Editorial: New hope for solar in Florida

For years, Tallahassee leaders have made all sorts of excuses for not encouraging solar power.
For years, Tallahassee leaders have made all sorts of excuses for not encouraging solar power.
Published Aug. 30, 2013

Sometimes good ideas survive even when shortsighted leaders ignore them. News that a small cadre of solar power firms is figuring out ways to gain a foothold in Florida's energy market despite the political hostility is good for consumers, the environment and the state's future. It also should provide additional evidence for more thoughtful lawmakers to persuade Gov. Rick Scott and Republican legislative leaders to focus on the future of renewable energy.

For years, Tallahassee leaders have said they see no reason to encourage solar here and made up all sorts of excuses, from cloud cover to lower-than-average energy rates. They ignored the long-term environmental benefits of a renewable energy source that doesn't cause pollution and refused to consider how the economics could change with regulatory encouragement. The result: Despite being one of the sunniest places in the country — second only to parts of the Southwest and West — Florida now lags behind less sunny states when it comes to solar power collection. New Jersey, which enjoys 33 percent less sun exposure each day, has six times the solar capacity of Florida's mere 150 megawatts. California produces the most, 2,559 megawatts.

Now some solar firms are finding a way around Florida's restrictive energy policy, written in the last century when the technology for energy creation and transmission required enormous infrastructure investments. The law prohibits anyone but state-sanctioned monopolies such as Duke Energy and Tampa Electric from selling power directly to consumers, meaning any solar-power producer has to sell its power to the monopolies at the cheaper wholesale rate. That makes it harder to recoup an investment, much less make a profit.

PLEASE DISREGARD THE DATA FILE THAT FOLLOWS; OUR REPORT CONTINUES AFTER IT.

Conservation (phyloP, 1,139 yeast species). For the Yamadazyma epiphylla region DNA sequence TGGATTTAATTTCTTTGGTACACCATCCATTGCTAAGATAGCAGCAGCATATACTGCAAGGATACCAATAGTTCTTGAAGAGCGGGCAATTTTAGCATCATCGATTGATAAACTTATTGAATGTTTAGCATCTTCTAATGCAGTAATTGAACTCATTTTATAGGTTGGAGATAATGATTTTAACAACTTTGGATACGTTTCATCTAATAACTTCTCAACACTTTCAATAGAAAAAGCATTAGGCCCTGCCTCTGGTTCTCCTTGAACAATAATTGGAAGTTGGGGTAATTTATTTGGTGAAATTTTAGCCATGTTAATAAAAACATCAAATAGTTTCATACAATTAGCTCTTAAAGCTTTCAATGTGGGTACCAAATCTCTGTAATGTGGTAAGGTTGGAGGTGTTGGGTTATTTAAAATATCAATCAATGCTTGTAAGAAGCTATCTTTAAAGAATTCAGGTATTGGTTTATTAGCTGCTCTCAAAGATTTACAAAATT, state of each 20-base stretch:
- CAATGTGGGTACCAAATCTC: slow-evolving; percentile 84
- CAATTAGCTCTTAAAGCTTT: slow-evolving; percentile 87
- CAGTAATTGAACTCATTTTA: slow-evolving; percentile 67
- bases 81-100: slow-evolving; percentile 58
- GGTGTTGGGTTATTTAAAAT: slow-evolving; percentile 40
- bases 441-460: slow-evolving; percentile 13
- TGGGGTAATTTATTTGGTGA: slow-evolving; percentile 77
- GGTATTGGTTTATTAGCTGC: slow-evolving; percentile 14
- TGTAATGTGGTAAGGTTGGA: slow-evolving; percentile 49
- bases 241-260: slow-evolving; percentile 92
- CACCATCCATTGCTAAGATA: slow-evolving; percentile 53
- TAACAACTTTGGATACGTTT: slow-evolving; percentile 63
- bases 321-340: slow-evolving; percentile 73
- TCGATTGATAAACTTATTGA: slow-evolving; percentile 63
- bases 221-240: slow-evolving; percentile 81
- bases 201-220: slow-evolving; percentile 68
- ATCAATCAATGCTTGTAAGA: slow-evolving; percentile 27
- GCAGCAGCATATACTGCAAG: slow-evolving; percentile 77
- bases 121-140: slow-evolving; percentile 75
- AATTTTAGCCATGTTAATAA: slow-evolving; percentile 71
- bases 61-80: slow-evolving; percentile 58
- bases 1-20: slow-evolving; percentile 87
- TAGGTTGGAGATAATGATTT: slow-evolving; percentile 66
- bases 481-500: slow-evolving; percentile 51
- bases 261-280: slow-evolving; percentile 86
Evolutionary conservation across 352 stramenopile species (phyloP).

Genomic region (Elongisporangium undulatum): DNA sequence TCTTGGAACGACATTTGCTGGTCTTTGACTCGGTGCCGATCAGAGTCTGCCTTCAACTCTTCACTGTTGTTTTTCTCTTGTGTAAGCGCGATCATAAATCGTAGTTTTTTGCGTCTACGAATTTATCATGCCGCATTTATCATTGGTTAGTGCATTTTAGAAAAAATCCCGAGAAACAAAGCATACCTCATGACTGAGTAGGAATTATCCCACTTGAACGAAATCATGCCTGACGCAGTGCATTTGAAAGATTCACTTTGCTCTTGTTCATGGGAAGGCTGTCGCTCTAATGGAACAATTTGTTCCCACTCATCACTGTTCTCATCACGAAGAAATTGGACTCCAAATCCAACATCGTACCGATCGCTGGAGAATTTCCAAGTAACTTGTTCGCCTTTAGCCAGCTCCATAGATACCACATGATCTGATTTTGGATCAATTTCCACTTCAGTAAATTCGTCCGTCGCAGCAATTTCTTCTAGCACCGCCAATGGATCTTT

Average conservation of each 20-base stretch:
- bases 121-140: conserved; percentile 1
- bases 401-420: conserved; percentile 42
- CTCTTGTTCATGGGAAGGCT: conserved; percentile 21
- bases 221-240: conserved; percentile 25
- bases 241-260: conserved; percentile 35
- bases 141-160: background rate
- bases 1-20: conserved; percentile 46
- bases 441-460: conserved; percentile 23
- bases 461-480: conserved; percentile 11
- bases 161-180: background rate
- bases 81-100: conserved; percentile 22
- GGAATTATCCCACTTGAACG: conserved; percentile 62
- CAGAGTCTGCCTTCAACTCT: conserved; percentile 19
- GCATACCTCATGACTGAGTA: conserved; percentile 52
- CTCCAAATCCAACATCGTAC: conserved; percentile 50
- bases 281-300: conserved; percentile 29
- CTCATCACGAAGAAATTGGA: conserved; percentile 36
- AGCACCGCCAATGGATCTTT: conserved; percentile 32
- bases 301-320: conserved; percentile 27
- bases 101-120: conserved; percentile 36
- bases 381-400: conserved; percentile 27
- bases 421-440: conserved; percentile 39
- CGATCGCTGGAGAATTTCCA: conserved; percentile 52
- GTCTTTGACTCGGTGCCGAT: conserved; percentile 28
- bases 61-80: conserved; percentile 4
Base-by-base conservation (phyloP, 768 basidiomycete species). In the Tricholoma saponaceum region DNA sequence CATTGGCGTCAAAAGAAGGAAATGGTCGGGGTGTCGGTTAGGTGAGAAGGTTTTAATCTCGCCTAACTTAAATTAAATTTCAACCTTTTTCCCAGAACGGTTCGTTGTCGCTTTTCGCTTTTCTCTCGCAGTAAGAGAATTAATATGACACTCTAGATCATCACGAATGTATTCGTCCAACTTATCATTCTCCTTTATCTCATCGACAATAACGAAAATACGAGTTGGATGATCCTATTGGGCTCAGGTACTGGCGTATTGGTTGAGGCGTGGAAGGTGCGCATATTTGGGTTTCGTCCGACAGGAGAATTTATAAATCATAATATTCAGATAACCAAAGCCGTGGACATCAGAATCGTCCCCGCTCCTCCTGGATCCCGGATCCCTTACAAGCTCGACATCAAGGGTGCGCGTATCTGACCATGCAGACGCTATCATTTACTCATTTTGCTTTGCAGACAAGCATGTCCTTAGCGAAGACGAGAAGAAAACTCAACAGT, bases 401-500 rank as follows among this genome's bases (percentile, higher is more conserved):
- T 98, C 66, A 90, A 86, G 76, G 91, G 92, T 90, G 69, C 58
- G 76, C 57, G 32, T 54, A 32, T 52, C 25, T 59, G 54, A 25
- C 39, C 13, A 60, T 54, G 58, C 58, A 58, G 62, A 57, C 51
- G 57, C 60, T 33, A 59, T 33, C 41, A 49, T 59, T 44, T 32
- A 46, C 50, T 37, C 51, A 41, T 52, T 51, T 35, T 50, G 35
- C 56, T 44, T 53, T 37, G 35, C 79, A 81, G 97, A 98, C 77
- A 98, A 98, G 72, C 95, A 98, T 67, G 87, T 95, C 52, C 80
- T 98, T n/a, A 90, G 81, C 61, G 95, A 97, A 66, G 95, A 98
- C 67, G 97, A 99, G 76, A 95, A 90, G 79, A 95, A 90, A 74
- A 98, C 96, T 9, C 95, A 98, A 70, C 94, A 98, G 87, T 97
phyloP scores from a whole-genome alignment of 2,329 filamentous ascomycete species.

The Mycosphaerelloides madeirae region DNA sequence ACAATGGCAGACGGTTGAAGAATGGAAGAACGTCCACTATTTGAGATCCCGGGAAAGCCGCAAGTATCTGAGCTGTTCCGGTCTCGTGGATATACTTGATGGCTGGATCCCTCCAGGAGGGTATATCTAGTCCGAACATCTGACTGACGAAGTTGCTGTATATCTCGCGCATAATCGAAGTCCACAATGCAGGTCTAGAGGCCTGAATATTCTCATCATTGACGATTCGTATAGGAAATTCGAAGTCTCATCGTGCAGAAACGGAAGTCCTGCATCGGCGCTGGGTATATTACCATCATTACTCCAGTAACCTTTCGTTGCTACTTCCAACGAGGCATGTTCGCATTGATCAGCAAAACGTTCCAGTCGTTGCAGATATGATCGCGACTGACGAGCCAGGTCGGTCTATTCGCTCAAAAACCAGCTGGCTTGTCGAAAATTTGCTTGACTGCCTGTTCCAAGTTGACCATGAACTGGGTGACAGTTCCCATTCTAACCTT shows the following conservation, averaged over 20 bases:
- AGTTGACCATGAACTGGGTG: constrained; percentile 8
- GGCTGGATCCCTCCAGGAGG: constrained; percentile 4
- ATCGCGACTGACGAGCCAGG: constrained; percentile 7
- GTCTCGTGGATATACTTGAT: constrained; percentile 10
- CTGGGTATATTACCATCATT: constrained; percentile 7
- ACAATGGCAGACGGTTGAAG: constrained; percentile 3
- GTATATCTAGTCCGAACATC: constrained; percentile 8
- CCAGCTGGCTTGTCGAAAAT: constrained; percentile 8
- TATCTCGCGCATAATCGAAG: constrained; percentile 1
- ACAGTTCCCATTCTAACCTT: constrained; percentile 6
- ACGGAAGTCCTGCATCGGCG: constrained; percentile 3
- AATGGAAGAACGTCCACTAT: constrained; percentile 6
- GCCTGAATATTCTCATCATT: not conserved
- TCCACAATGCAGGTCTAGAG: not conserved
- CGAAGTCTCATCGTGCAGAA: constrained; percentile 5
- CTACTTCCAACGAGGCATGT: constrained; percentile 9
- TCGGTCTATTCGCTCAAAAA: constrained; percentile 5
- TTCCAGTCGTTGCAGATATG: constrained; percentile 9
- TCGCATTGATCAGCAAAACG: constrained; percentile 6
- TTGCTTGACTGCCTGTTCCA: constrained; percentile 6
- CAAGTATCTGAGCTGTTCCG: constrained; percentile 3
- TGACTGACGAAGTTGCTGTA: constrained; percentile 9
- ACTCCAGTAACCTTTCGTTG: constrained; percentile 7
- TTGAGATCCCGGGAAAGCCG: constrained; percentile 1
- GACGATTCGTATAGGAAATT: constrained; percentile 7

That law doesn't apply to individual property owners. And as the Tampa Bay Times' Ivan Penn recently reported, that leaves an opening for a new financing model where a solar firm leases solar equipment to individuals to produce power for their homes at a lower cost than paying a monopoly for the same power. Those economics are expected to only improve as innovation drives down solar equipment costs at the same time that traditional power generation technologies grow more costly due to increasing fossil fuel or pollution costs. Solar will not solve all the state's energy needs, but it could go a long way toward the state's energy independence.

Yet in Tallahassee, many state leaders are stuck in the past, claiming the future lies with nuclear — even after Duke Energy's botched repair job in Crystal River and its folly in Levy County that will rob customers of an estimated $3.2 billion — or clean coal. Others, such as Agriculture Commissioner Adam Putnam, are focused on expanding natural gas pipelines, which means once again importing energy. Meanwhile, the sun is rising and setting each day in the Sunshine State and far too little is being done to harness it.